In practice this means that to share load current in proportion to the transformer rating, the per unit impedances must be equal when expressed on the individual transformers MVA rating as shown below.


A difference in the quality of the per unit impedance results in a divergence of phase angle of the two currents, so that one transformer will be working with a higher, and the other with a lower power factor than that of the combined output.



The satisfactory operation of transformers connected on both sides in parallel requires that they must have:

a)    the same polarity

b)    the same phase sequence (for two three-phase units)

c)    zero relative phase displacements (i.e. the same vector group)

Both transformers must be from the same Group (I, II, III or IV), or one transformer from Group III and one from Group VI with the primary and secondary phase sequence of one of the two transformers revered.

Furthermore, it is desirable that they have:

d)    a near identity of voltage ratio (tap changers should have tap positions giving voltage ratios as close as possible), and

e)    a limited disparity in their per unit impedances (per unit impedance expressed on the respective units own MVA base) and quality (X/R ratio).  Plus or minus 10% is normally considered acceptable.

Items (a), (b), and (c) are mandatory for satisfactory operation.  

Any departure from equality in items (d) and (e) may lead to an uneconomical division of current, or a circulating current, both of which will lower the efficiency and the decrease the maximum safe load which the parallel units can carry.

In general it is not good practice to operate transformers in parallel under the following conditions.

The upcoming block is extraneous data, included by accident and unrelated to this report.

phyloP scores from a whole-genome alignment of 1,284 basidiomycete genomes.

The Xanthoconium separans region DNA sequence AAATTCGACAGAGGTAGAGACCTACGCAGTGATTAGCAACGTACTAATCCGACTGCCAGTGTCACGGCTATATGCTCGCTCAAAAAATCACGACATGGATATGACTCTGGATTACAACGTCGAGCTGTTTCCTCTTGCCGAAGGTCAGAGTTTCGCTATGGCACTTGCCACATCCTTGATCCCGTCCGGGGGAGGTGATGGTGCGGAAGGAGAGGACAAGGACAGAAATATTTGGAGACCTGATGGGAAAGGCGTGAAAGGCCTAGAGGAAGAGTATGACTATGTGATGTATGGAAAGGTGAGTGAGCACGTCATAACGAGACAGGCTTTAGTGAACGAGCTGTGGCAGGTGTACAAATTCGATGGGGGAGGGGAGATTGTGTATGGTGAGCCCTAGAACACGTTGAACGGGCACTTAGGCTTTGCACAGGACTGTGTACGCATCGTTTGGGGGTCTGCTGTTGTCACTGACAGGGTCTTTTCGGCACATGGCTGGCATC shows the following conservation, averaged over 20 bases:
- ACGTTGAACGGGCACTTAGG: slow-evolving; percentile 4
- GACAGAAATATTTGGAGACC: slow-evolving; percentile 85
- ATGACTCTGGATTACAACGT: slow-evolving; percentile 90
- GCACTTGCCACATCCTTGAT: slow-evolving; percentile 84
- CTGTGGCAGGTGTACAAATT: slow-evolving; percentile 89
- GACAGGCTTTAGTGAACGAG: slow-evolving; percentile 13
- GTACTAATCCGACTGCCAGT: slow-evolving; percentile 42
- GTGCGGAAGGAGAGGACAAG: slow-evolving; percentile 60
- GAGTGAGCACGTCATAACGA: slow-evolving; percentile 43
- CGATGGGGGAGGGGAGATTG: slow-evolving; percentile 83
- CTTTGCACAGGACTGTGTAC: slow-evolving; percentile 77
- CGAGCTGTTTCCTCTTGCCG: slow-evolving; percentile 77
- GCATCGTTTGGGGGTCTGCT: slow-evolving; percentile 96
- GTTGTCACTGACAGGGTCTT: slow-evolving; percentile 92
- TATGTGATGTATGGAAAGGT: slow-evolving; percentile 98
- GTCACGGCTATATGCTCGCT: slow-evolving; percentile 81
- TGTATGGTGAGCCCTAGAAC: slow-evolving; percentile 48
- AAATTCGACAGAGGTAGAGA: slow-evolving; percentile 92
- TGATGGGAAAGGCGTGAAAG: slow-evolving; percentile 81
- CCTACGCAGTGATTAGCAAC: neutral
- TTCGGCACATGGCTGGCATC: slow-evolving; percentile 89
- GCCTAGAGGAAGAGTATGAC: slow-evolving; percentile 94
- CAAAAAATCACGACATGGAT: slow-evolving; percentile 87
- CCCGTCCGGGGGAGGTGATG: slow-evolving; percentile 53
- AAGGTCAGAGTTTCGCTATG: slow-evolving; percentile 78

1.    When the division of load is such that, with a total load equal to the combined MVA rating, the load current flowing in any one of then exceeds 110% of its normal full load.

2.    When the no-load circulating current in any transformer exceeds 10% of the rated full load value.

3.    When the arithmetic sum of the circulating current and load currents is greater than 110% of the normal full-load current.

In the above, circulating current is understood to be the current flowing at no load in the primary and secondary windings excluding the magnetizing current. By load current in meant the currents flowing in the transformers under load, exclusive of exciting and circulating currents.

All of this depends on the loading profile, the duration of peak load, and the thermal dissipation characteristics of the transformer. Nevertheless, these limits, proven by experience, provide valuable guidance when equality in items (d) and (e) is not achieved,


1.    Here we have considered the conditions necessary for parallel operation of two or more two winding transformers (i.e. transformers with primary and secondary windings) assuming there are no other system constraints to consider.  In practice, the increase in total MVA transfer between two busbars by the addition of a parallel transformer will change other system parameters such as fault level and resonant frequency all of which will require analysis when considering the use of additional parallel transformers.

2.    The parallel operation of two three winding transformers (i.e. where the transformers have primary, secondary and a tertiary "third" winding) is a more complex case.  Furthermore the parallel operation of a two winding transformer with a three winding transformer is in most cases unsatisfactory.

Further information

L.F. Blume, etc all, Transformer Engineering - A treastise on the theory, operation, and application of transformers, 1st Ed, Chapman and Hall, 1938.

Central Station Engineers - Westinghouse Electric Corporation, Electrical Transmission and Distribution Reference Book, 4th Ed, 1964.

M.G. Say, Alternating Current Machines, 4th Ed, Pitman, 1976.


The information presented in this technical note is for educational purposes only. 

K S Power Consulting Ltd. disclaims any responsibility and liability resulting from the use and interpretation of this information.